Update: "Jeb Bush is back in the spotlight — and thinking about 2016", "Harry Reid: Jeb Bush not a leader on immigration. Rubio is." and "Jeb Bush working hard to be heard".
In his run up to the 2016 GOP presidential primary, Jebbie Bush is plainly re-establishing himself with the Republican base: "Distancing himself from his former-president brother and Sen. Marco Rubio, Jeb Bush appeared to reverse course Monday when he said undocumented immigrants should not be given a pathway to citizenship."
At different times during the presidential campaign, Bush made veiled critical references about Romney. Now, Romney backers say, Bush sounds as if he's adopting the same positions as Romney."Jeb Bush: no citizenship path for undocumented immigrants".
Meanwhile, "Jeb Bush tells CBS: I am not ruling out run for president". More: "Jeb Bush to run for president in 2016?"
"A powerful message"
Update: "Florida Senate Passes Most Comprehensive Ethics Reform in 30 Years". See also "Florida lawmakers vote for ethics and early voting changes".
The Tampa Bay Times editors: "Without confidence in the integrity of elected officials, there can be no confidence in the public policies they embrace. The Senate is poised to send a powerful message today as it takes up ethics reform shortly after the opening of the legislative session." "Editorial: Ethics reform is job one".
"From before-noon coffees to evening soirees, lawmakers and lobbyists marked the eve of the 60-day session of the Florida Legislature Monday in private clubs and lobbying offices with a traditional social ritual: handing out millions of dollars in checks." "Will lawmakers pass campaign reform or just do a face lift?".
State of the state
"Scott sounds re-election themes as 2013 session opens". The Tampa Bay Times editors: "Rick Scott delivered his most upbeat State of the State speech yet Tuesday, reflecting Florida's economic rebound from the worst of the Great Recession. He praised everyone from teachers to university presidents to business leaders, avoiding confrontation and appealing to mainstream voters he will need to win re-election next year. But the governor was noticeably silent on most big issues and stuck to narrow budget priorities, passing up an opportunity to cast a broader vision for Florida's future." "Editorial: Scott plays nice and safe".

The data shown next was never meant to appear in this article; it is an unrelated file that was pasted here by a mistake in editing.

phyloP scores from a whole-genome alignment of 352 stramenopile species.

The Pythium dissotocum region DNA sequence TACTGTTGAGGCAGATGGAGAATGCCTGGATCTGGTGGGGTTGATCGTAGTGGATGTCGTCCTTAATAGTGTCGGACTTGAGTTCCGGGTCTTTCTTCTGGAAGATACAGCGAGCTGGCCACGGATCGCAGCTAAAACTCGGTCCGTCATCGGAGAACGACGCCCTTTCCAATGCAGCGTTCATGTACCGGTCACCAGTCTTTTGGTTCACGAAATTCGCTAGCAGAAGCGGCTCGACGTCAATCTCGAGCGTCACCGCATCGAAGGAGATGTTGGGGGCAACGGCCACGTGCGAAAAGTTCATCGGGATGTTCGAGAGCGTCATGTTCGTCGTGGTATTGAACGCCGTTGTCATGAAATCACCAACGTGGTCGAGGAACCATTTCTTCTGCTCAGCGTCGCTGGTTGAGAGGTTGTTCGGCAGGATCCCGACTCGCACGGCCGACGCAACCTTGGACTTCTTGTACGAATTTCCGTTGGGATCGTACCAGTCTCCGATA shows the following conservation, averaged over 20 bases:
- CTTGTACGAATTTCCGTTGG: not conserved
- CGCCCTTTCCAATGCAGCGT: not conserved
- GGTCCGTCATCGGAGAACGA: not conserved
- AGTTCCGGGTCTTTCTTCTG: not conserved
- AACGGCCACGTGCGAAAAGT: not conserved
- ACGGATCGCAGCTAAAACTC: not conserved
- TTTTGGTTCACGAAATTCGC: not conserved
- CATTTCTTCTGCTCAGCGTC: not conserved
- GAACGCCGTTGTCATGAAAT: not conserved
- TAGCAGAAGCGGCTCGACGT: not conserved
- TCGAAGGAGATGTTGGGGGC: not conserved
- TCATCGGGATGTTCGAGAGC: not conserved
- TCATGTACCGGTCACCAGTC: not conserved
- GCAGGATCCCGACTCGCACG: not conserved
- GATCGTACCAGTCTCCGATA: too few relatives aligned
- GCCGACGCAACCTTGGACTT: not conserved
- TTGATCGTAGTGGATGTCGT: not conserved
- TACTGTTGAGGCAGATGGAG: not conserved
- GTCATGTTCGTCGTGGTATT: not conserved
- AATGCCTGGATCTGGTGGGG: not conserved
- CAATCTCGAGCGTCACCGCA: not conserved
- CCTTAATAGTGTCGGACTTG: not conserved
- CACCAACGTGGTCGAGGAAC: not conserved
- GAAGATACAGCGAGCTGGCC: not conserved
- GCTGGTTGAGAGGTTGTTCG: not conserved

The Tampa Trib editorial board: "Tribune editorial: Gov. Scott's solid, but cautious, address". See also: "Scott: 'It's working'", "In State of the State, Scott says policies 'working'", "'It's working,' Gov. Rick Scott declares in upbeat State of the State address" and "Former Gov. Bob Graham attends State of State speech". More: "Transcript: Gov. Rick Scott's State of the State address".
"Scott to Charlie Crist: Gotcha"
"Fiscal State of the State? Rick Scott to Charlie Crist: Gotcha".
And so it begins
"Five things to look for in Wednesday’s Legislative session".
Bill Cotterell: "Capitol comes alive as session starts". See also "Lawmakers open session by advancing elections, ethics reforms". More: "Teacher raises, student safety, Bright Futures and more at stake in session".
What Scott says; what Scott means
Scott Maxwell: "Rick Scott: What he says; what it means".
"What will Charlie do?"
"The state of the 2014 Florida governor's race is boiling down to this: What will Charlie do?"
With the election still 20 months away, politicos took notice last week as Agriculture Commissioner Adam Putnam signaled he might be available to challenge fellow Republican Gov. Rick Scott and Democratic Orlando Mayor Buddy Dyer declared he would not run."Potential Democratic gubernatorial candidates await Charlie Crist".